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Tinkering Kits for Kids vs. Independent Exploration

If you’re a parent and spend any amount of time on social media, it’s likely you’ve seen sponsored posts that advertise subscriptions for monthly STEM kits to be delivered to your house for your kids’ tinkering pleasure.

 young girl jumping into a blue sky holding a kite

 

This is a terrific concept, and while I haven’t sampled any of these products yet, the accompanying videos make the projects look fun, creative, and educational. There are a lot of benefits to a subscription. Kids love getting mail, having the materials and instructions arrive all together saves a lot of time and frustration, and you know that what you’re getting will have an outcome. The trebuchet your kids sweat over will actually chuck marshmallows a great distance, and the fiber optic star map will actually light up and show the stars.

And if something goes wrong and the projects don’t have an outcome you expected, there are video tutorials to help you troubleshoot!

However, there is something to be said for a true student-directed tinkering experience. What might happen if you asked a child to make a catapult using whatever they can find around the house? How about asking them to build a working volcano with stuff they find in the food pantry? How about suggesting they build a rubber band launcher with stuff from the garage?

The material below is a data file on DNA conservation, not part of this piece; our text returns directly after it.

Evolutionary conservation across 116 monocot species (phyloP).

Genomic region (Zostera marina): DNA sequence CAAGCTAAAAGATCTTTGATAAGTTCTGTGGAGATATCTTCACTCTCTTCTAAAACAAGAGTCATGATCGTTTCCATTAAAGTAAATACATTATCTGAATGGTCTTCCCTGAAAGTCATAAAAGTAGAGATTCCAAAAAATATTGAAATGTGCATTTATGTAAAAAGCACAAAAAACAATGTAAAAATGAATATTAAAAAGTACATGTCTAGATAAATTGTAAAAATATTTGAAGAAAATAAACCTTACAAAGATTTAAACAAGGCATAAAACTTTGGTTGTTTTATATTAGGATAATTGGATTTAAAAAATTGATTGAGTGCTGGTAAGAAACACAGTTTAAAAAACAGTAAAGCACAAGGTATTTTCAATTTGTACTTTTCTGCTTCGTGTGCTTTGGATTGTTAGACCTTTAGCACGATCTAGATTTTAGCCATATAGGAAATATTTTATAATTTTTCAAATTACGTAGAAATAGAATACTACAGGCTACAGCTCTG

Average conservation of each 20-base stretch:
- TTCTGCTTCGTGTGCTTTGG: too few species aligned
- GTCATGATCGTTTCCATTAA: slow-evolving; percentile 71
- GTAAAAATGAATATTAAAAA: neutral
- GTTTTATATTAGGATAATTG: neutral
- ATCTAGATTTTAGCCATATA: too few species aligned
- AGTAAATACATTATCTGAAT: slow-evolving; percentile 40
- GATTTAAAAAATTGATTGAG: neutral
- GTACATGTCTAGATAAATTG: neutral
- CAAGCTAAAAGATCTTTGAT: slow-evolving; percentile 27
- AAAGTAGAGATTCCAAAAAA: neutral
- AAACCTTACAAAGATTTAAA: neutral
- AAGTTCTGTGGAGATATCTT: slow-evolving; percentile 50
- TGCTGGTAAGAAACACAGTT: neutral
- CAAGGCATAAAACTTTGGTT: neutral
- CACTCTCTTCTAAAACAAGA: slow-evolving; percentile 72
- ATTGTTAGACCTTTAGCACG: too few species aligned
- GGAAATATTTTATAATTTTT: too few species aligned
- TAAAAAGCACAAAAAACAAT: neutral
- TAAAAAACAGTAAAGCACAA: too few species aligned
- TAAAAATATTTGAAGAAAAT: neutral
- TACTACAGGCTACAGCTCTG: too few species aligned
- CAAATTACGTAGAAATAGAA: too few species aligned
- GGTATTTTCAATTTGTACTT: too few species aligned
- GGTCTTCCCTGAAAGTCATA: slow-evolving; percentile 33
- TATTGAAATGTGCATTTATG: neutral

Sure, there are drawbacks to letting kids loose to discover what they can make without instructions. Your pantry and garage might never be the same. The project might not work out the first, second, or third attempt. There might be frustration. There might even be failure.

But even among these drawbacks, you can find great benefits to encouraging kids to dive into projects without a set of instructions and bag of materials. For one thing, working on a very non-prescriptive project gives them free reign to use their imaginations to the best of their ability—you might be surprised at what they come up with. And they’ll certainly learn that there is no one answer to a problem, and that every challenge can have multiple outcomes.

And as for frustration and failure, yes, it’s tough to watch our kids struggle, but there’s a lot to be said for letting kids figure out hard stuff. We learn more from falling down and getting back than we do from the clear and steady road.

And when kids do encounter road blocks, there’s a wealth of information online for them to access and learn from. While we might moan the prevalence of YouTube, there are lots of great science and engineering sites there.

Scientists and engineers in the real world don’t do their jobs based on kits. They figure stuff out. While ready-to-go science and engineering projects are fun to use and do allow for a creative experience, sometimes it’s great to release young learners into the wilderness of their own brains and see where they come out on the other side.

 

 

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